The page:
Though questions lead to answers, they also often generate more questions. As eager as many people tare to find answers, one can discover more by asking. The questions we ask are frequently more important than their answers. Because they probe a subject in a certain way, they may unduly sway an answer. Changing the question may alter the answer. Sometimes we don't ask because we are scared of the answer. Sometimes there is no right answer...sometimes there may be only possibilities. Most of the time, if we don't ask, we don't know. After all, knowing wind direction, velocity your competition, and the clock are some of the important factors one need ask oneself or others.about
Sailing often answers...
Recently I asked a bank teller...
"Why a wire transfer finance charge was not explained."
Her answer..."You didn't ask us."
My reply answer... "I don't have all the information?"
Her response..."You should know it. It's written in our fine print somewhere."
My response..."Do you find it anywhere odd that your title as "a teller" would not tell me information that could help me?.....Please, no need to answer my question. I know the answer and your message!"
I used to tell students "there is no such thing as a stupid question." But I white-washed and white-lied because I wanted to encourage confidence and curiosity rather than endorse or encourage hesitancy towards intelligent, insightful dialogue. But, of course, students would eventually ask, "May I go to the bathroom?" or "Does homework count?" or "Can we get excused early today?" Of course, those kinds of questions never counted because they escaped or avoided legitimate questions and answers. Mundane questions often send other messages as well.
I once taught a class where students could only ask questions related to each other...no answers were allowed. Probably the most challenging and interesting class ever. I have come to the conclusion in life that people either seek questions and/or answers or they avoid them. Of course, students of life are curiosity-seekers and explorers. They want to know, but they do not have to know all the answers. It is understanding that they seek...not a collection of facts or knowledge. I once met a head-hunter (not a primitive one) who told me the most important quality he sought in interviewing candidates for high-powered jobs was curiosity. It did not matter what college degree they had earned or what university they had attended. What mattered to him was how inquisitive that individual was. To him the questions the candidate asked reflected the depth and dimensions of that individual. The better the questions, the more qualified the prospect.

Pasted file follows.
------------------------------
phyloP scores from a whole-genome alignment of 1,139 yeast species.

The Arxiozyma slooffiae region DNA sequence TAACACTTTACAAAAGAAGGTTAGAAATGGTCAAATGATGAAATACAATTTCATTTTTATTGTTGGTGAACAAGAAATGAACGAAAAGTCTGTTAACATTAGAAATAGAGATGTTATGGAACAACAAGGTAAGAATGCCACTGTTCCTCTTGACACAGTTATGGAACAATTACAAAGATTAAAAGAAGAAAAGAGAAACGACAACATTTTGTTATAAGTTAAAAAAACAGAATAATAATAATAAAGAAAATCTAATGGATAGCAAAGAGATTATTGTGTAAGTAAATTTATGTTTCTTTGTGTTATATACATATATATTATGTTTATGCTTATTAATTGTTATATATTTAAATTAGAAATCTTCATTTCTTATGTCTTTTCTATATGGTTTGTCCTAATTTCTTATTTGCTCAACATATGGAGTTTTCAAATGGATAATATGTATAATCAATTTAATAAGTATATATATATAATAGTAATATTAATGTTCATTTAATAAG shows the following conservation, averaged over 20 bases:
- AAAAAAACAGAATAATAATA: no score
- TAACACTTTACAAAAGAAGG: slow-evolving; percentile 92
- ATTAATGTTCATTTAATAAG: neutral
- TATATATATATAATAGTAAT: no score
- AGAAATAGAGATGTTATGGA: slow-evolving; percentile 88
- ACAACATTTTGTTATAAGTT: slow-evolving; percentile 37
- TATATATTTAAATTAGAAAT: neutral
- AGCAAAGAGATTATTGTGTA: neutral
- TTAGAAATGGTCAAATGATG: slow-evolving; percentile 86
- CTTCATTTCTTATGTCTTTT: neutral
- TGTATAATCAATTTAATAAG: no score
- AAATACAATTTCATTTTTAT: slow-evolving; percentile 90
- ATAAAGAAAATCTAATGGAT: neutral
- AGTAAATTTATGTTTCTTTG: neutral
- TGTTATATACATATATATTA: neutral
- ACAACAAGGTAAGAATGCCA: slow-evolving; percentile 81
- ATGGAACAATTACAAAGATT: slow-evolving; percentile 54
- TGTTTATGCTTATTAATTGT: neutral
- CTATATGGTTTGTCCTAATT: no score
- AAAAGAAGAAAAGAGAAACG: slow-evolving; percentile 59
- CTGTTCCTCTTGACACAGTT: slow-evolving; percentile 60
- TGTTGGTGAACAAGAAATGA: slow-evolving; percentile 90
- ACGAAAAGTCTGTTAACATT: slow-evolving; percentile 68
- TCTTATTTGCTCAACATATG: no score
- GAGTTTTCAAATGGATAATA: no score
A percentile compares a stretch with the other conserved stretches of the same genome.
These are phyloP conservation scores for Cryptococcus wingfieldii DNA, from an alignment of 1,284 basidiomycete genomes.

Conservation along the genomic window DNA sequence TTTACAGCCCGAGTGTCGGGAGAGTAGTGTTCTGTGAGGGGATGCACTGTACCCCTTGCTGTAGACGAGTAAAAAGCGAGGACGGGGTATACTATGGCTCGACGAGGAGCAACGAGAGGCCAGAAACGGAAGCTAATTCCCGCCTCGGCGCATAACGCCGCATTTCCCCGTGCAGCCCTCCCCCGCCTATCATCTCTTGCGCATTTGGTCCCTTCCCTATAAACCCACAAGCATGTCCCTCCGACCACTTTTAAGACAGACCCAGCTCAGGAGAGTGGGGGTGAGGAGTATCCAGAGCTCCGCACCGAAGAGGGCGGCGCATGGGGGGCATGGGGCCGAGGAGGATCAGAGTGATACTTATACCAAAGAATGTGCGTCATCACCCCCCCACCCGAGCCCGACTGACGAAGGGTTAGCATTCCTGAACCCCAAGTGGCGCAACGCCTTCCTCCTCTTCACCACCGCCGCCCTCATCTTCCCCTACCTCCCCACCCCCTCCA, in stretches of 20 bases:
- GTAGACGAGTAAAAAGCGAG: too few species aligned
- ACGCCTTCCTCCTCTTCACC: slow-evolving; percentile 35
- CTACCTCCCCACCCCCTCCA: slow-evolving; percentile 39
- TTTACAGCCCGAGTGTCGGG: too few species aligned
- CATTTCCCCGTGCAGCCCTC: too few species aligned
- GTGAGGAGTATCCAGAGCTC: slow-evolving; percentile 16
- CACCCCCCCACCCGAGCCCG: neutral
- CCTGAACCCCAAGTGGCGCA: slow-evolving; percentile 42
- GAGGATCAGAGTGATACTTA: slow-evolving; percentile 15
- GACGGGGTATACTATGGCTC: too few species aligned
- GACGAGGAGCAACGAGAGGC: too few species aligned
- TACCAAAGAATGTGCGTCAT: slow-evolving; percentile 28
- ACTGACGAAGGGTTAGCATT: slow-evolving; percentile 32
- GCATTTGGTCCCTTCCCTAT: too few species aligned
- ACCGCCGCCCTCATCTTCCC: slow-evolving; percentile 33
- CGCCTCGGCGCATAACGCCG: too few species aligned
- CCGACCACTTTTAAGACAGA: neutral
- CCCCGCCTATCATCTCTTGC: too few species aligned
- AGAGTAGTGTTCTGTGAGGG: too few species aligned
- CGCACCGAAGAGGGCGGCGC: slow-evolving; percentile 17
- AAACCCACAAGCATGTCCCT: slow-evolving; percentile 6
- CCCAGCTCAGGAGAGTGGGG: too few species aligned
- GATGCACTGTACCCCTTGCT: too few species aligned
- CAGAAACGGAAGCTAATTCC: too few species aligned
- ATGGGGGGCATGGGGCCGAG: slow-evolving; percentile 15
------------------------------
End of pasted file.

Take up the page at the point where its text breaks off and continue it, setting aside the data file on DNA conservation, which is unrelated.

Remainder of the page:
Beautiful and terrible,
Crashing on to the jagged shell-strewn shores of my mind,
Stinging my eyes with saltwater.
Wishes and wonders coalesce on the ocean floor,
Millions of fathoms deep.
A world undiscovered, no one dare venture so far.
Teeming with questions and confusion,
Darting through the murky depths,
Like frightened, chaotic sea creatures.
uestions about Questions
Undoubtedly many from the Baby Boomer generation experience questions in a similar way. When they asked their elders a question like "How do you spell antidisestablishmentarianism?" The frequent answer might have been "Look it up in a dictionary, encyclopedia or local library. What are the messages that come from this kind of situation?
Not answering questions only hides our own ignorance to 3rd grade math or spelling questions And the thought that our parents knew little about encouragement and confidence-building. After all, no response is answering uncertainty.